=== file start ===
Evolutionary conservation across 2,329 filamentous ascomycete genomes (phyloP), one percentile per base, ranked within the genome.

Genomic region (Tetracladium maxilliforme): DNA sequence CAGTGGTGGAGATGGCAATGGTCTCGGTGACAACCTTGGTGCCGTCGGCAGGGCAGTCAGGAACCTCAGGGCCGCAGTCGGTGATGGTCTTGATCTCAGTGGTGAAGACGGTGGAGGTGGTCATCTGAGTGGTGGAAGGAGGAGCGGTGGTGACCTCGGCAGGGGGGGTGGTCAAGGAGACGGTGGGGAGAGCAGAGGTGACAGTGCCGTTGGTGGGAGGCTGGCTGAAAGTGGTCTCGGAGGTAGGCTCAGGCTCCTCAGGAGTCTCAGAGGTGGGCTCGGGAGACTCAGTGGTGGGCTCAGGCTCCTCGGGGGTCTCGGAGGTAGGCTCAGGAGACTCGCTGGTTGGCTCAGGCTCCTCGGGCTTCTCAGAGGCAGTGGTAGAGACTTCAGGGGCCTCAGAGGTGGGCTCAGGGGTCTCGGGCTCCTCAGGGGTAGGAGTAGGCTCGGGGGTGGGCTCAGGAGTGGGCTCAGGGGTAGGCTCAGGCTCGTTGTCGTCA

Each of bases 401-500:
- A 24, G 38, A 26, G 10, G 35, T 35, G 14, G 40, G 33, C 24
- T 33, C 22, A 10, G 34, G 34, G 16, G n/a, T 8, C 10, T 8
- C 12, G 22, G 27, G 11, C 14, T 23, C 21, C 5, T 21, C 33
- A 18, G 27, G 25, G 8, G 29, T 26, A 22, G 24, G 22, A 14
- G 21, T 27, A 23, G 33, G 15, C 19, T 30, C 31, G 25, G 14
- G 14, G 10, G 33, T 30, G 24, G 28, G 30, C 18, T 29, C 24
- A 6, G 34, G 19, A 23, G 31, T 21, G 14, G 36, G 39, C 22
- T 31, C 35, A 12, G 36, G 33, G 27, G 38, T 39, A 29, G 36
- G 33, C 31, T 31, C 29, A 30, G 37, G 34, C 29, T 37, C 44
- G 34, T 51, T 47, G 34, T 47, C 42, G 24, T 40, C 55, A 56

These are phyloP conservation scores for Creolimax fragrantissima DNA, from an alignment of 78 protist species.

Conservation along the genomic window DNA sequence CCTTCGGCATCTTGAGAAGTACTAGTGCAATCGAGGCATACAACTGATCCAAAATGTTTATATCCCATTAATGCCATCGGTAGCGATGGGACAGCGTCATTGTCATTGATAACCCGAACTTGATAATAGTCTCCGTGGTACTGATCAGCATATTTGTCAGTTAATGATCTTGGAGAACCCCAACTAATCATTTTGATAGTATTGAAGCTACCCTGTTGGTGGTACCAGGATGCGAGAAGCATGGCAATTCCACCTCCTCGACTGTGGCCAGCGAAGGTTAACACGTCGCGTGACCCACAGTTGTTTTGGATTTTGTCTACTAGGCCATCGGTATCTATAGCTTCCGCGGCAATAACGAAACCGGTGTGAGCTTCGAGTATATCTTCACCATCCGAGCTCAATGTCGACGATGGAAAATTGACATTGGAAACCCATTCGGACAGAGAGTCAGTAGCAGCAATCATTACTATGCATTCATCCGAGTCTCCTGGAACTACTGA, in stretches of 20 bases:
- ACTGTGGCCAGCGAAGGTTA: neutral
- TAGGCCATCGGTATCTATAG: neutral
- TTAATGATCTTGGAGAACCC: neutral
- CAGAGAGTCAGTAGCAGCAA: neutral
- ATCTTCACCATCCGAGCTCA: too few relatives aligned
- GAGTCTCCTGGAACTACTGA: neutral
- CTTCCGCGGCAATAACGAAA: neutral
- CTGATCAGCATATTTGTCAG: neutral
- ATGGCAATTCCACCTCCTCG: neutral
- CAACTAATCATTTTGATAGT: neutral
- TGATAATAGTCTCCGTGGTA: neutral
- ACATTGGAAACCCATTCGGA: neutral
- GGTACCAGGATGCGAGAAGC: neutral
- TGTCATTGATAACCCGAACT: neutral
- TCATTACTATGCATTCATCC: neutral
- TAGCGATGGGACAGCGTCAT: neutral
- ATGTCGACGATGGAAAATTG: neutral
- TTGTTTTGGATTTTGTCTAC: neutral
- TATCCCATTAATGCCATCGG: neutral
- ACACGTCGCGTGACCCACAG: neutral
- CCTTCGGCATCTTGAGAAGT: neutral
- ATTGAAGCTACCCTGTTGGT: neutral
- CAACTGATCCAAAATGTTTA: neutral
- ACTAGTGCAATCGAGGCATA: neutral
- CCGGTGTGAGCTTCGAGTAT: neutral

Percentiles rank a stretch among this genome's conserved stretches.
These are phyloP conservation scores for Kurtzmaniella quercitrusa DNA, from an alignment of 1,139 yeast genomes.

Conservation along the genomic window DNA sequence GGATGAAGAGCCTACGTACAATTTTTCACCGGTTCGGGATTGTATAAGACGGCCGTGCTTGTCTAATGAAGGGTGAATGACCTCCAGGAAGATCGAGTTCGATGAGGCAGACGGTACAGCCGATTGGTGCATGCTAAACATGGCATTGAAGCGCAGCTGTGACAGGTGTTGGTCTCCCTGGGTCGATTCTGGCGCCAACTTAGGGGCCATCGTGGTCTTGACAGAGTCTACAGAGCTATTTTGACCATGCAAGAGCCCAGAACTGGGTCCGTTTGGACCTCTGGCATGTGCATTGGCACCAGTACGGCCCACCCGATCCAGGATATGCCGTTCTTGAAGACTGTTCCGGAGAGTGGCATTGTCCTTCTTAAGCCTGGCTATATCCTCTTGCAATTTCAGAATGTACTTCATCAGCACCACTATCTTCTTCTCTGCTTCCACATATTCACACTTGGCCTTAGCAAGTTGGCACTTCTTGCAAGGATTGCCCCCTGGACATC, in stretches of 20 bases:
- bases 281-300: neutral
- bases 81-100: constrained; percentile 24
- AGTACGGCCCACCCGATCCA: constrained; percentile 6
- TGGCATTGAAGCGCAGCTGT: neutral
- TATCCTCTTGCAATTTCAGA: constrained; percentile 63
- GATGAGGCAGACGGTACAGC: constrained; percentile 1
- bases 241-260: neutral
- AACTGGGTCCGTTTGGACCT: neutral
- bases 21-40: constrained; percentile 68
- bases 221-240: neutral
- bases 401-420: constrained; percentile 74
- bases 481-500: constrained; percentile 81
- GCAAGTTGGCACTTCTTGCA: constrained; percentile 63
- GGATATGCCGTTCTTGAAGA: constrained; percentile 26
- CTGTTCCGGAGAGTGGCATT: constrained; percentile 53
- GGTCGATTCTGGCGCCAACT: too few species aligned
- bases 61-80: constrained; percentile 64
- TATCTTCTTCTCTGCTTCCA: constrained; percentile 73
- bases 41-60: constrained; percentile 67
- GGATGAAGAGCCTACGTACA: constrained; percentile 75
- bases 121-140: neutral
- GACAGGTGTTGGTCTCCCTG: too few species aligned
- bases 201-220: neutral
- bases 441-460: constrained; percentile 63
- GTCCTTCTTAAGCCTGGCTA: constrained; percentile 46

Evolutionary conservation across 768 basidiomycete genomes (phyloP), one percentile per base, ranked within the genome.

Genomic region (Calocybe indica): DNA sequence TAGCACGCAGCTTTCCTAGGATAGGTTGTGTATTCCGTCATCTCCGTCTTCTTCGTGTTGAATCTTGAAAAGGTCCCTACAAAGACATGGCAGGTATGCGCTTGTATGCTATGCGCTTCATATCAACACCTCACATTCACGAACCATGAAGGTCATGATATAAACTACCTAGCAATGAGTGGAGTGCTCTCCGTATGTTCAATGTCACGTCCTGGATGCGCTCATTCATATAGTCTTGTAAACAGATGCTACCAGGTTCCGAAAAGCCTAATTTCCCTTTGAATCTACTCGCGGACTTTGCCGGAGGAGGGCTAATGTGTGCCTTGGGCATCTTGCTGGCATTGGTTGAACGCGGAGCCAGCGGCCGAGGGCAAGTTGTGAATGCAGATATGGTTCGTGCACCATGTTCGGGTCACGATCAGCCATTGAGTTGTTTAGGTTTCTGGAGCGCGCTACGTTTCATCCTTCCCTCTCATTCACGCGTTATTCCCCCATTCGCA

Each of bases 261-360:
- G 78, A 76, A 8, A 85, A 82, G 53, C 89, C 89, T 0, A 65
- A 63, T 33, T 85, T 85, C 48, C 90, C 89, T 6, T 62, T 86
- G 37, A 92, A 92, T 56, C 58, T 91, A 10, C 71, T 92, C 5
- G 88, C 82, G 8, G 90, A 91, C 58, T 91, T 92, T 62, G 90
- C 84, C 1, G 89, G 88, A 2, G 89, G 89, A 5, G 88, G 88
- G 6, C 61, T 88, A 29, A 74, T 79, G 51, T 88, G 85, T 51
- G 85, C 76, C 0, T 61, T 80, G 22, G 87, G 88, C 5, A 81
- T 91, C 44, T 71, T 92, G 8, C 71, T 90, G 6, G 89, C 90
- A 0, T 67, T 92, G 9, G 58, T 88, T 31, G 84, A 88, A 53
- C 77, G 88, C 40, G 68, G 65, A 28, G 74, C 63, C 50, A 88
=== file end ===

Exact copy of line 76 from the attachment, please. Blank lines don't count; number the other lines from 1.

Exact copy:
- C 84, C 1, G 89, G 88, A 2, G 89, G 89, A 5, G 88, G 88